Sunday, February 19, 2017

Pastors and Pedestals. . .

There are not a few folks who think I run the congregation where I serve.  From their perspective, I suppose that is how it seems.  I am in my 25th year here.  I have become the pastor, the only pastor, the vast majority of my people have known (except for a visitation pastor and now an associate approaching the end of his second year here).  I am the keeper of the corporate memory.  I can remember how we did this what that happened and how we that when this happened.  I know where papers are stored, where the Christmas decorations are kept, how to renew the non-profit corporate status, how to renew the tax exempt status, when the voters meetings are held, and how many folks to expect when Christmas Eve falls on a Tuesday and Christmas Day on a Wednesday. . . I seem to be the voice of caution when new things are planned and the voice of change when the predictable is chosen yet again.  I remind them who we are, why we are here, what worship is and is not, and what a pastor is (and is not).  So, because they think I am almost as old as God, I must run the show.

The truth is I often wish I did.  I wish I could substitute my opinion for the will and desire of others (except, of course when neither of us wins and only God does!).  It would be easier not to have to coax reluctant leaders through the hard decisions and to simply make them myself.  Since I will probably be blamed if it does not work right, it would be easier if I could decide what course we shall pursue.  I do not know a pastor who does not think this way.  It is not because we are prone to arrogance or control freaks.  It is because we are here nearly every day of the week, every week of the year, for as long as it seems good to the Holy Spirit and to us.  For me, as for most pastors I would assume, it is not simply a job but a vocation, not simply a congregation but a family, and not simply a range of choices but the best option.

Although some folks probably wish that the pastor was not so intimately identified with everything, they also want it just this way.  They don’t want to get involved to the level of the pastor (and they complain that they cannot be expected to abandon jobs and family to do that).  They don’t want to give up their time, talents, and treasures if it might mean somebody might suffer (aren't we all that way?). They know that if pastor does it, they won't have to do it and that is often too attractive for their own good.  The pastor wants it because so much of his calling involved intangible things that every pastor likes to be able to point to something concrete and real and say "I did that."  Every pastor has a little desire to be father to their people (and more people than who would admit it also want the pastor to act like dad and remind them of the things they know they ought to do).  Many folks always feel a little uncomfortable with the pastor and his family so it does not bother them to keep them at a distance (even if that distance ends up putting the man on small pedestal).  So we feed off each other in the foibles of pastors too involved for their own good and people who want their pastors to be holy.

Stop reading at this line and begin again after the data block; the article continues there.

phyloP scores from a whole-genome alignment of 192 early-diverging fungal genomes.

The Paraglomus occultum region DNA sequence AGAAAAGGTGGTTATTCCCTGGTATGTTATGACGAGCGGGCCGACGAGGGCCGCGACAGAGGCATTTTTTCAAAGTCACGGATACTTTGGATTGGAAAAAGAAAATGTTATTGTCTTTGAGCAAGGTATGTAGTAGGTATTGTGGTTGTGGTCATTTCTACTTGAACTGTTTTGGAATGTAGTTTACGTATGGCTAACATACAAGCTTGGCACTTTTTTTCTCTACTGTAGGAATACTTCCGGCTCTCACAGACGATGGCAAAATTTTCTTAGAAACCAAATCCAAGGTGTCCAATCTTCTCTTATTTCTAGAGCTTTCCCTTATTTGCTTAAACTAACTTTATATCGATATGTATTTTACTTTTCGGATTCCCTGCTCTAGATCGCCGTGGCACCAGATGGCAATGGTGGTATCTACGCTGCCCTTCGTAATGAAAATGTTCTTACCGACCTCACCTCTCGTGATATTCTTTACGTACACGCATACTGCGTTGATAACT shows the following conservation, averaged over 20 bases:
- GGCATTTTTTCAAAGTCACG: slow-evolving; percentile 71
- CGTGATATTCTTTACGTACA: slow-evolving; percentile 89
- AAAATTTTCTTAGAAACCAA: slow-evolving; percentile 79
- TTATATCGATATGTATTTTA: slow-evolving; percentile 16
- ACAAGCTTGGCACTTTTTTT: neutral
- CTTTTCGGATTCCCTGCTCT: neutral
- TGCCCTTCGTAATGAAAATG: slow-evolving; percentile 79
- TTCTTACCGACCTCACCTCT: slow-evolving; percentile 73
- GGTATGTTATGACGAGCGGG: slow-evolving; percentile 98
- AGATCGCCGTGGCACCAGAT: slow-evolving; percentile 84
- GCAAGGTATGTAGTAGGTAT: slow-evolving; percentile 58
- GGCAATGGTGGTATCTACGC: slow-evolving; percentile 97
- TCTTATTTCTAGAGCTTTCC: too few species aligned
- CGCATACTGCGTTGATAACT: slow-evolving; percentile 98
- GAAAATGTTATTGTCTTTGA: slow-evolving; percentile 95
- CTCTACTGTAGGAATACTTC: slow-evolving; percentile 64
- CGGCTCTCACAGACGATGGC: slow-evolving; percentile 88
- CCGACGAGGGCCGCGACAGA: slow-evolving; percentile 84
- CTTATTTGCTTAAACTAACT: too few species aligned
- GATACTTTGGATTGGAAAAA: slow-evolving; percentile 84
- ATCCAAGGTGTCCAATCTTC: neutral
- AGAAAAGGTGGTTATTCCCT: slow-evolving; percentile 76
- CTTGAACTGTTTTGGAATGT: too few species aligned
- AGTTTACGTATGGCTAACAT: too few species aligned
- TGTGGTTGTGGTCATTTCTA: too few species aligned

Everyone really knows that the pastor is not large and in charge.  They know that because they have dumped many problems into the lap of the pastor and the family was still broken, the child still rebellious, the money still tight at home, and the sick still died.  Part of the reason we want pastors to be on a small pedestal is the hope that he will come through every now and then with the miracle we do not think we can do or get or deserve on our own.  We all know it helps to have an ace in your hand.  So we ask the pastor to pray for us and to intervene in family wars, to speak to the errant child, to reconcile angry spouses, and to generally follow us around to clean up our messes.  No pastor I know would deny wanting to be able to do just that -- except that we can't and are mere mortals.

Pastors dream of self-sufficient congregations where the ordained need not know how to use a toilet plunger or repair the copier or fix a computer that refuses to boot up.  But we also yearn to be loved, respected, admired, and heeded and so it does not hurt too much when do what is no pastor's job description.  We want everyone to get along, for the church to prosper, and for God and everyone we serve to be happy (especially with us).  So it is okay if the pastor is a bit more invested in things at church and if the folks in the pew count on him.  What is not okay is if the pastor takes over and the people let him or want him to  -- we have different roles but we ought to be equally invested in and working toward God's purpose.

Some people think I run things but don't think I should.  Unfortunately, those are the same people who expect others to step up and do what is really theirs to do.  Some people think I run things and that is how it ought to be.  Unfortunately, there are both folks therein who just want to avoid having to be responsible and others who want me to be happy and think being CEO will make me happy.  So I guess it will always appear to some that I am in control and to some that this is okay as long as things keep going well.  In the end, it is my job to hold them accountable for what is theirs even as it is their job to hold me accountable for what is mine.  Our vocations do not replace each other but complement each other.  As hard as it is to explain, it is wonderful when it works.  As hard as it is to repair when it is broken, it is wonderful when, in spite of ourselves, it finds the sweet spot.   I have erred on both sides over the years and my people have forgiven me and I have forgiven them.  2017 is one more chance to try and get it right. . . again!

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